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How to get financially ready to quit your day job

Quitting your day job isn’t going to stop your bills from coming in, so before you hand in your resignation you need to know how you’re going to be able to cope financially!

1. Start earning money on your own

Before you even begin to start thinking about quitting your day job, you need to figure out what you’re going to do to earn money once you quit. And once you’ve figured that out – START DOING IT RIGHT AWAY. Do not fall into the trap of daydreaming about all the wonderful, glorious things you will do once you’re free from the shackles of the 9 to 5. You need to get started right away. It means you’ll start earning extra income that you can put towards savings or paying off debt, and you’ll be able to start gauging whether or not your idea is actually going to work as a substitute for your day job.

Do not, I repeat, do not say that you don’t have time. Start doing it on your lunch break. Start doing it at 5am. If you can’t or won’t make time, self-employment probably isn’t for you. I worked as a freelance graphic designer while working full time at a design agency. If I had to work back until 7pm at my day job and then come home and do 6 hours of freelance work, then so be it. If you want something badly enough you will make it work. And if not, maybe self-employment isn’t the right choice for you.

1. Know exactly how much you money you NEED to spend each week

Write out a list of all your weekly expenses. Calculate the weekly cost of any other expenses that are coming up in next year and add those too. Write down essential expenses only. But when I say essential, I mean things that are essential to you. Be honest with yourself. How to Fix Antimalware Service Executable virus If you lost your job tomorrow, what would you viva video app  keep spending money on no matter what? If you know that there is just no way to you could give up your nightly glass (or bottle) of red wine, it has to go on the list. It’s better to be honest with yourself now than go and quit your job and realise you’re spending a lot more than you thought you would be.

3. Wipe out your debt and dramatically cut down on your expenses

If you’re like most people, your list of weekly expenses from step 1 is probably very long and very expensive. Essentials like rent/mortgage, car repayments, credit card repayments, food, fuel, and insurance. And then the not-essential-but-essential-to-me expenses like take away coffees, hairdressing appointments, clothes, takeaway, wine, etc. These types of expenses are all pretty typical, but unfortunately all these “essential” expenses play a major role in keeping people trapped in their 9-5 jobs, and most of these expenses aren’t even “essential” at all.

I’m not going to go into depth on how to wipe out your debt and drastically cut down on your expenses, because there is already plenty of great literature on the subject. Here are a couple of great books that I highly recommend:

2. Save enough money to cover your essential expenses for 6 months OR already be earning at least that amount of money through self employment

By the time you’ve finished with step 2, this goal should be pretty achievable. If for example you’ve followed the above steps and you’re feeling confident that you can survive on $500 a week, you should be looking to have at least $12,000 in a high-interest savings account before you go and hand in your resignation. This is a very, very conservative estimate. It’s assuming that no major expenses are going to come up in the next 6 months,  It implies your router dlink login administrator board administration address. These days all organizations occupied with the assembling of gadgets and it’s assuming that it is only going to take you 6 months to consistently start earning this amount of money each week. Ideally you should have a combination of the two – be earning enough money to cover your expenses, and have a good chunk of money in a high interest savings account as well.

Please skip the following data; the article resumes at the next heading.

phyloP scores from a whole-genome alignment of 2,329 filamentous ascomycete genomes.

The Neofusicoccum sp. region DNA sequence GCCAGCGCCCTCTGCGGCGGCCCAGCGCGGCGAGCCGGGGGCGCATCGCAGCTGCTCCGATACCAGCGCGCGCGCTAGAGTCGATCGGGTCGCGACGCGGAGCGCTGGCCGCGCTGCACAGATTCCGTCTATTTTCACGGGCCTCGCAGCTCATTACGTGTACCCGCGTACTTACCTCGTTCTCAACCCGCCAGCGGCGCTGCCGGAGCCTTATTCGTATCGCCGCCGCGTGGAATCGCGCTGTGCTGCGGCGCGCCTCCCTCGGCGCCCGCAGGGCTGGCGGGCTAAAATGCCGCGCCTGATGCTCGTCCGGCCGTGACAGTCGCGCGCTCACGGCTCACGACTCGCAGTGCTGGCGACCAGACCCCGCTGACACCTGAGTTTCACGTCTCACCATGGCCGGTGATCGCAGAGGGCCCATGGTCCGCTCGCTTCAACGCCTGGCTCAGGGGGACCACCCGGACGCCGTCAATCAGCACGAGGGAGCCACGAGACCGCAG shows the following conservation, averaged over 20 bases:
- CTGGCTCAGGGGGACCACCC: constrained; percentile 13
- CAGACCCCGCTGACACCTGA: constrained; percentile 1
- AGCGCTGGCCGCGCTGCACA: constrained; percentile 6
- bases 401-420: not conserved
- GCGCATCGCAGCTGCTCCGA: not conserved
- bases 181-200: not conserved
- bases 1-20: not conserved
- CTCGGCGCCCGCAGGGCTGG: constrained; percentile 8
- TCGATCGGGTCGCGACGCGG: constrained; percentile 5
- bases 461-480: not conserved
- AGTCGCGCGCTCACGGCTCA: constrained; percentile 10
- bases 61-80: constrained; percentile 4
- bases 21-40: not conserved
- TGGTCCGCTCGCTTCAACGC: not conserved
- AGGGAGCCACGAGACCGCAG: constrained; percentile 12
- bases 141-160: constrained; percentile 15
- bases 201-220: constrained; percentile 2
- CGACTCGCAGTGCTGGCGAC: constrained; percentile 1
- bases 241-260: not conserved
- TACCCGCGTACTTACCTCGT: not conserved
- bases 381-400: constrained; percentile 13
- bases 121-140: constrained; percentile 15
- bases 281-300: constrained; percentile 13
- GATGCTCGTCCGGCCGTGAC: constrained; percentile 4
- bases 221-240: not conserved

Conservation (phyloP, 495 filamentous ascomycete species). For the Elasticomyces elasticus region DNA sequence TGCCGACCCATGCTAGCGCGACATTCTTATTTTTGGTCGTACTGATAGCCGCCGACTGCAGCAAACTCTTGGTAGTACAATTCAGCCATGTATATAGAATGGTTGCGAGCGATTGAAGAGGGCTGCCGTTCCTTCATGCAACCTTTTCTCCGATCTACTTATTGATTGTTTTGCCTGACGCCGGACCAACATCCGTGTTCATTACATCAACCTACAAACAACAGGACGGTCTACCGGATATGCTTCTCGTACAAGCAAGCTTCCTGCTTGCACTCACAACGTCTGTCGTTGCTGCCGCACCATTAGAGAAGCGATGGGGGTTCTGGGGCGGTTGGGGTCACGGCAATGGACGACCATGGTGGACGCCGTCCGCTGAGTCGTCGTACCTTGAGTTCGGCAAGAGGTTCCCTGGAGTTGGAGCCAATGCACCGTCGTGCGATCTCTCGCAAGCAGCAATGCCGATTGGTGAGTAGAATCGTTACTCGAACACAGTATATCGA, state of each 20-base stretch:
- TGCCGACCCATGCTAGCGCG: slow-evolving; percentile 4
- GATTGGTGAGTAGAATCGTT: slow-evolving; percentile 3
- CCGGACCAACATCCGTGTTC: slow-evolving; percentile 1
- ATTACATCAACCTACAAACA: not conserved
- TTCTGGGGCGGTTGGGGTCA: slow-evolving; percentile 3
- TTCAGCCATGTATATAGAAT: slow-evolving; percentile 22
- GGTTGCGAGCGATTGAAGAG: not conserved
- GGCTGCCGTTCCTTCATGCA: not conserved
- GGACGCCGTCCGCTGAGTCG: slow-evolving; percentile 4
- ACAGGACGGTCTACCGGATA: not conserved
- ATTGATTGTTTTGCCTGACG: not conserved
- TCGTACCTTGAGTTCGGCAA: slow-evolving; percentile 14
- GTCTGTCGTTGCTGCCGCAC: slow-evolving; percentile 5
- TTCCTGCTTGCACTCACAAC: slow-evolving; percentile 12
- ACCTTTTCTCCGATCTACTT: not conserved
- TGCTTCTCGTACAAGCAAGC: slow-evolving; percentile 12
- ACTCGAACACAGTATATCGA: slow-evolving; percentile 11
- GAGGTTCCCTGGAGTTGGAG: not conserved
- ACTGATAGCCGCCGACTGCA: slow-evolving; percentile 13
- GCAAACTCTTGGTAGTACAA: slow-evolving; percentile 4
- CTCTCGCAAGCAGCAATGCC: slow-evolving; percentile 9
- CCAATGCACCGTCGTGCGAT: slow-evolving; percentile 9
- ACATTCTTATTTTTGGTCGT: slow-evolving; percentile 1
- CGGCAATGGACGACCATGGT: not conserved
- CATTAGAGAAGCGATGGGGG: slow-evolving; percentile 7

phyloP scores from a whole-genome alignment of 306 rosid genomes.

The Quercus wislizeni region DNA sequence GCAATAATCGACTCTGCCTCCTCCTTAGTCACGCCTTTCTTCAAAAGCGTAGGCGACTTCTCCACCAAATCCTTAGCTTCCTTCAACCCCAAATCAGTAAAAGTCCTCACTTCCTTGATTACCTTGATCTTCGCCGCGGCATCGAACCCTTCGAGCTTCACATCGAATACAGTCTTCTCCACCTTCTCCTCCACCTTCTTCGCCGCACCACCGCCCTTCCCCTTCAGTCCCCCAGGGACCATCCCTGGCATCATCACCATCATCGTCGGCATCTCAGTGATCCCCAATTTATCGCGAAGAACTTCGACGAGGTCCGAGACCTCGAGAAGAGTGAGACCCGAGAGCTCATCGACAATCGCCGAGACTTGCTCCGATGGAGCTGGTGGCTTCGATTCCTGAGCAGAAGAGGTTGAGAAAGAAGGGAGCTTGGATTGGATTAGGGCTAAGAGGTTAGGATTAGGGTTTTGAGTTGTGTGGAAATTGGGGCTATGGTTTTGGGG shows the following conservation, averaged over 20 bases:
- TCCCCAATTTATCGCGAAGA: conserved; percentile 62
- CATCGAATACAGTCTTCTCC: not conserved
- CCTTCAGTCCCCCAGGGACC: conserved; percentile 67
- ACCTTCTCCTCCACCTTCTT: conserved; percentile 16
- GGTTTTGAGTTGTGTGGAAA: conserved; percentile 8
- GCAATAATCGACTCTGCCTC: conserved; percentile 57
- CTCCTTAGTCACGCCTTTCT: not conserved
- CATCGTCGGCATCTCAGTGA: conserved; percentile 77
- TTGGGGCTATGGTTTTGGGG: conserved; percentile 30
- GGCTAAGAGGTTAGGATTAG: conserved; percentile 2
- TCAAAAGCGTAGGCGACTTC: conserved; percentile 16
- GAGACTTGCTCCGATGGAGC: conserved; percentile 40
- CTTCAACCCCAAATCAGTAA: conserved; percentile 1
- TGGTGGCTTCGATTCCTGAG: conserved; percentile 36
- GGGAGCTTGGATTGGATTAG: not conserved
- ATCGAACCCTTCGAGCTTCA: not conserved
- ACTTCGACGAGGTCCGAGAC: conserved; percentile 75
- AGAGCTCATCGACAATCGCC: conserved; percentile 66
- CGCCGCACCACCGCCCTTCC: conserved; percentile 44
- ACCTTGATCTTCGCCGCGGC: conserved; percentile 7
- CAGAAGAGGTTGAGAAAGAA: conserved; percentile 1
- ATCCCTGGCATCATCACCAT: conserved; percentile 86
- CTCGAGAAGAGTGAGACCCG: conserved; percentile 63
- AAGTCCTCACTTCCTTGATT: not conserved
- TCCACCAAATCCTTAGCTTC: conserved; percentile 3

How I escaped the 9-5 and created a life and job I love!

Untitled-43Growing up, my parents were always business owners, and I thought it was awful. They worked 7 days a week so they were hardly ever home and holidays were out of the question. I saw them working so hard and decided I never wanted to be self employed.

Meanwhile, my friend’s parents had conventional 9-5 jobs. They had weekends free and took regular holidays, so as I child, a 9-5 job seemed like a dream come true. Of course, I wasn’t aware of all the negative things that they had to deal with such as lack of freedom, and little hope of financial advancement. In reality, my friend’s parents had to commute 2hrs to and from work every day, they also had to work long hours during the week, and they’re probably still working even though they’d be in their 60s by now (meanwhile, my parents retired in their early 50s).

But it took me a long to time and realise this, and an even longer time to realise that this wasn’t the way it had to be!

After I finished studying, I was determined to get a 9-5 job. But that wasn’t so easy. I ended up landing a job as a makeup artist, which I know sounds pretty glamorous, but it was a lot of long hours, traveling and hard work. Because it was a commission based job, it taught me something very important:

How much work you put in can and should be reflected in how much you earn!

I didn’t mind working long hours, and I loved the fact that I was being rewarded with lots of money! From that point forward, I routinely worked 2-3 jobs at a time. I worked in offices, retail stores, restaurants, and nightclubs. I loved working hard and I loved earning money. I was also very quick to quit jobs and/or be fired, so I ended up working at a lot of different jobs, but each job taught me something valuable. I also spent time being unemployed and collecting the dole, which I found incredibly soul destroying.